Home > Numerical Analysis > Finite difference Method for 1D Laplace Equation

Finite difference Method for 1D Laplace Equation

I will present here how to solve the Laplace equation using finite differences. First let’s look at the one dimensional case:

\displaystyle \begin{cases} -u''=1 & \text{ in }[0,1] \\ u(0)=u(1)=0. \end{cases}

In this case it is easy to solve explicitly the differential equation and get that {\displaystyle u(x)=\frac{1-x^2}{2}}. However, sometimes it is not so easy or not possible at all to find an explicit solution, and there are some numerical methods which can be used to approximate our solution. In the one dimensional case, or in the case of a rectangular domain or a box in superior dimensions, the method of finite differences can be sucessfully used.

Pick a step {h=1/N}, where {N} is a positive integer. Then we use the approximations {u'(x)\simeq \displaystyle \frac{u(x+h)-u(x)}{h}} and {\displaystyle u''(x) \simeq \frac{u(x+h)+u(x-h)-2u(x)}{h^2}}.

We replace our function {u} by a discretization {u_k=u(k/N)} and the derivative {u''} becomes {-2u_i+u_{i+1}+u_{i-1}}. The boundary conditions translate to {u_0=u_N=0}. Now on the points situated in the interior of {(0,1)} we have the relations:

\displaystyle \frac{1}{h^2}(2u_i-u_{i+1}-u_{i-1})=1,\ i=1..N-1,

and these translate to a system of equations

\displaystyle Au=f

where {A} is an {N-1 \times N-1} matrix

\displaystyle A=\frac{1}{h^2}\begin{pmatrix} 2 & -1 & 0 &\cdots & 0 \\ -1 & 2 & -1 & \cdots & 0 \\ 0& -1 & 2 & \cdots & 0 \\ \vdots & \vdots & \vdots & \ddots & \vdots \\ 0 & 0 & 0 & \cdots & 2 \end{pmatrix}=\frac{1}{h^2}\text{tridiag}(-1,2,-1)

and {f} is a column vector of length {N-1} of ones. Since {A} is invertible (a recurrence relation can be found for {\det(A)}) the presented system has a unique solution, which will be the desired approximation by finite differences of our function.

We can change the boundary conditions to {u(0)=a} and {u(1)=b} by changing {f_1} and {f_{N-1}} using the formulas

\displaystyle f_1=1+N^2a,\ f_{N-1}=1+N^2 b.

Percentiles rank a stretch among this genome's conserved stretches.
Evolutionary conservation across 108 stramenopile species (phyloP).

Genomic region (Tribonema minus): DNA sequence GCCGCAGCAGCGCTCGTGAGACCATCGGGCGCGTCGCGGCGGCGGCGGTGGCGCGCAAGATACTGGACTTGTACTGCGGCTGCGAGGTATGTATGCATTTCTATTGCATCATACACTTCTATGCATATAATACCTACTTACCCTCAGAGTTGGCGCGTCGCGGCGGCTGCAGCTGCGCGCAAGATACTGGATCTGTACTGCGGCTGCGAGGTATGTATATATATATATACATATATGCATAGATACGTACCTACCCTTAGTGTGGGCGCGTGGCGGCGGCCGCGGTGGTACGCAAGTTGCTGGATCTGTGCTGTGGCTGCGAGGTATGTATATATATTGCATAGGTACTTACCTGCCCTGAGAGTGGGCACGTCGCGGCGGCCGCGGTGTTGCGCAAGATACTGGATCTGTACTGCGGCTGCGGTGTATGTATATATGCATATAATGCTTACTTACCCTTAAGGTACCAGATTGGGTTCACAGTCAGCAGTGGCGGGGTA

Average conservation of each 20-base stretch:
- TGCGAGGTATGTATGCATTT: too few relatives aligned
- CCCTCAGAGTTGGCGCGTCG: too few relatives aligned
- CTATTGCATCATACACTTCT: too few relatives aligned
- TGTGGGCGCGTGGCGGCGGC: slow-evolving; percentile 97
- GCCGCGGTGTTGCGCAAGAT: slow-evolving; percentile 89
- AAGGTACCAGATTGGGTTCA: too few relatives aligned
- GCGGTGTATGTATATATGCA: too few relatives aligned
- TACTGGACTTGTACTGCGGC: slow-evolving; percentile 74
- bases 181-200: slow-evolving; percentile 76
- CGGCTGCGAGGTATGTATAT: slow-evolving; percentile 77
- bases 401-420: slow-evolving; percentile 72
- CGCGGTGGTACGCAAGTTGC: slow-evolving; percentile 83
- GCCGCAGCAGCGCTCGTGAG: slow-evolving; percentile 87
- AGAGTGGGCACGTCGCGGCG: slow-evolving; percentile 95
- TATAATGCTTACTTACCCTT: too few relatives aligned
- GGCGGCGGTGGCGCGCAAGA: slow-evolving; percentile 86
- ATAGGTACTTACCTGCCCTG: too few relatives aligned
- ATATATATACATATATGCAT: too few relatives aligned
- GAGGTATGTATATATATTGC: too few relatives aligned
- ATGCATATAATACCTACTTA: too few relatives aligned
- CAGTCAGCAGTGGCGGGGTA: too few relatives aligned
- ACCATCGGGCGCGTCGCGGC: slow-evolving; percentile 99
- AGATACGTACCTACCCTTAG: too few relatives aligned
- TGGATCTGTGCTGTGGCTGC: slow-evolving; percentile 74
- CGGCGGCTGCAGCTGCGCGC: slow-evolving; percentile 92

In a similar way we can solve numerically the equation

\displaystyle \begin{cases} -u''=f & \text{ in }[0,1] \\ u(0)=u(1)=0. \end{cases}

where {f} is, for example, an arbitrary continuous function.

Below I present a simple Matlab code which solves the initial problem using the finite difference method and a few results obtained with the code.

function u = laplacefd1(n);

Different boundary conditions

Dirchlet boundary conditions


  1. Hannie Grace Jalon
    October 7, 2016 at 11:24 pm

    where do these formulas: \displaystyle f_1=1+N^2a,\ f_{N-1}=1+N^2 b come from??
    is this based from solving \displaystyle \frac{1}{h^2}(2u_i-u_{i+1}-u_{i-1})=1, for i=1 and i=N ??
    how did you get a “+N^2” in each formula?

    • October 8, 2016 at 1:07 am

      Yes, the formulas come from the discrete Laplacian formulation. Note that h=1/N so 1/h^2 = N^2. That’s why you get an N squared in the formulas.

      To see more precisely why it is enough to change f_1,f_N just write the discrete Laplacian for u_0,u_1,u_2. You’ll get N^2(2u_1-u_0-u_2) = f_1. Now if you pass the term with u_0 to the other side you see that you have the same matrix equation like in the zero boundary condition, but with different f.

  2. David
    February 8, 2017 at 2:28 pm

    Hi, in your first equation you have the problem -u”=1 with boundary conditions u(0) = u(1) = 0. You state that the analytical solution to this problem is 0.5*(1-x^2).

    Now when I insert the boundary condition into your analytical solution, I get u(0) = 0.5*(1-0^2) = 0.5.

    Are you sure the boundary conditions in your problem are correct?

    • February 22, 2017 at 4:51 pm

      You are right. The solution in my post is, in fact, on the interval [-1,1]. In order for it to work on [0,1] you need to change it a bit. I guess 0.5*x*(x-1) should work instead.

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